The children at Ruby Williams' home daycare in Austin have been drinking bottled water for years.
Williams wasn't sure if there were any problems with the tap water in her more than century-old home, but provided store-bought bottles for safety reasons.
In early 2023, the city removed Williams' lead service line at no cost to her, she said, as part of a city program that prioritizes removing the brain-damaging metal pipes from more than 1,500 home-based child care providers.
Williams, who cares for six children ages 4 months to 3 years, still refuses to give the children water from the taps, although she is grateful for the help. Given the city's estimated cost of up to $35,000 for each main service line replacement, it couldn't afford the bill.
This city program aims to replace more than 100 lead pipes from day care centers per year, so it will take well over a decade to complete.
Given the risk to children – most of whom live on the South and West Sides – the time frame for replacing the lead fixtures is unacceptably long, children's advocates say.
“Exposure to lead has serious consequences,” says Caroline Pakenham, director of water programs at the Chicago nonprofit Elevate, “including damage to the developing brain and nervous system.”
City officials tasked with solving the decades-old problem agree.
“For us, it’s always about funding,” said Joel Vieyra, first deputy commissioner at the Ministry of Water Management. “We will clarify funding to ensure we have a comprehensive, accelerated day care program.”
Financing has not yet been clarified and no politicians at the city or state level are offering solutions.
The cost of replacing pipes at child care centers has been covered by a variety of funding sources, including a mix of city, state and federal funds.
Randy Conner, head of the new city's water department, said in a statement that it was a “high priority” to “identify and provide as many resources as possible.”
Despite promises to address the problem, future funding remains uncertain.
Replacing 117 lines at home day care centers cost more than $4 million last year.
While that's a significant amount, the city is spending $40 million a month to address the refugee crisis.
Water bottles, water coolers and filters are now the solutions of choice for home daycare providers.
“We need to join forces and create a more comprehensive plan,” said Maria Del Carmen Macias, a former child care provider who now helps other day care operators with the key issue through the Service Employees International Union. “It’s like a pandemic.”
She said she believes the state has the money to do more to help care providers.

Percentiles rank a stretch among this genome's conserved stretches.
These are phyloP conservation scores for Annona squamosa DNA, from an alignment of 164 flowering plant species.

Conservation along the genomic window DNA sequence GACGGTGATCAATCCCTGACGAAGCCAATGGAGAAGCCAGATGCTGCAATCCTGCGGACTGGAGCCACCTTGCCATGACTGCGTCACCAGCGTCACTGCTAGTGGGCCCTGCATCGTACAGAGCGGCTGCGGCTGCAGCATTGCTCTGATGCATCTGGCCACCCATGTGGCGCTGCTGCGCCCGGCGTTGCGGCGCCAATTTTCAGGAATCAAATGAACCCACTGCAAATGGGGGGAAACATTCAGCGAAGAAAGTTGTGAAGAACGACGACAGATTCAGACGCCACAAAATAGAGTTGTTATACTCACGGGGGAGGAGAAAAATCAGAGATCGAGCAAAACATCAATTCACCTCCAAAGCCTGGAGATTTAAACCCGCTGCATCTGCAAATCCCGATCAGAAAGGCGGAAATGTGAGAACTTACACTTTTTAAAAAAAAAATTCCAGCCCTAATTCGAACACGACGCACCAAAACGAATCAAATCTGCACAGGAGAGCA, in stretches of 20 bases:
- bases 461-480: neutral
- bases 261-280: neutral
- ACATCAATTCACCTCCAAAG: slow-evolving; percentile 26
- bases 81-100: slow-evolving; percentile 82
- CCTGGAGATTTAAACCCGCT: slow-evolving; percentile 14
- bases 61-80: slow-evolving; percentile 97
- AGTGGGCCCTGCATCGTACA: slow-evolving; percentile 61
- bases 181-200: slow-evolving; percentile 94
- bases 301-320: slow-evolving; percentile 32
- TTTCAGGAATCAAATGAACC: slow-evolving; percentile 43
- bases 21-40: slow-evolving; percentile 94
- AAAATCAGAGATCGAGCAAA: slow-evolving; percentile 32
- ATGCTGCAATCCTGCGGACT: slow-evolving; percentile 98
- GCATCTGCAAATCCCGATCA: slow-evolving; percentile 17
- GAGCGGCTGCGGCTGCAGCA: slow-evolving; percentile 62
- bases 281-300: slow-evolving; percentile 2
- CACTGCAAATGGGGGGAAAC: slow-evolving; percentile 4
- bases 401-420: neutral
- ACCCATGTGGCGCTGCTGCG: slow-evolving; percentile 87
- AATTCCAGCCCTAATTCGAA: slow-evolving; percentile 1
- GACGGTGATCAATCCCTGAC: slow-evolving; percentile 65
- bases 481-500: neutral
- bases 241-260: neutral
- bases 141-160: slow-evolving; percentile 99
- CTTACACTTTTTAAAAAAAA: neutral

In total, more than 400,000 main lines need to be replaced in Chicago – more than any other city in the country. The city received a $336 million federal loan late last year. But with each home costing an estimated $30,000 to $35,000 to remove lead pipes, that money only goes so far.
Daycare centers are a symbol of a high number of children at risk.
Nearly 6% of Chicago's 2.7 million residents are children under 5, according to U.S. Census data.
In some communities the number of small children is higher.
The proportion of children under 5 is rising to nearly 7% in Austin, a majority-black community of nearly 97,000 residents.
Englewood, also majority black, counts 8% of its more than 24,000 residents under the age of 5.
In Little Village and the surrounding area, the population under age 5 makes up about 6% of the majority Latino community's more than 71,000 residents.
Ruby Williams has been giving bottled mineral water to the children at her daycare center for years. “I felt weird drinking water from the tap,” she said.
Anthony Vazquez/Sun Times
The threat is also real in the rest of Cook County, where cash-strapped suburbs can't help child care operators financially.
Cook County officials are replacing lead pipes in home day care centers using federal funding in collaboration with Elevate.
An estimated 550 home daycare centers in suburban Cook County will need to replace their lead pipes.
Cook County received $15 million from the American Rescue Plan, a federal law passed in 2021 to stimulate the economy after the COVID-19 pandemic. This funding will help replace lead pipes at daycare centers and provide technical assistance to communities that need to replace all lead pipes by the end of 2026.
The help comes as a relief to those child care providers who use filters to remove lead from water, an expensive strategy.
“I spent more money on these filters — at least $50 to $60 each time, every two to three months,” said Emma Jefferson, who cares for 16 children at her Calumet City home and was supported by the county program.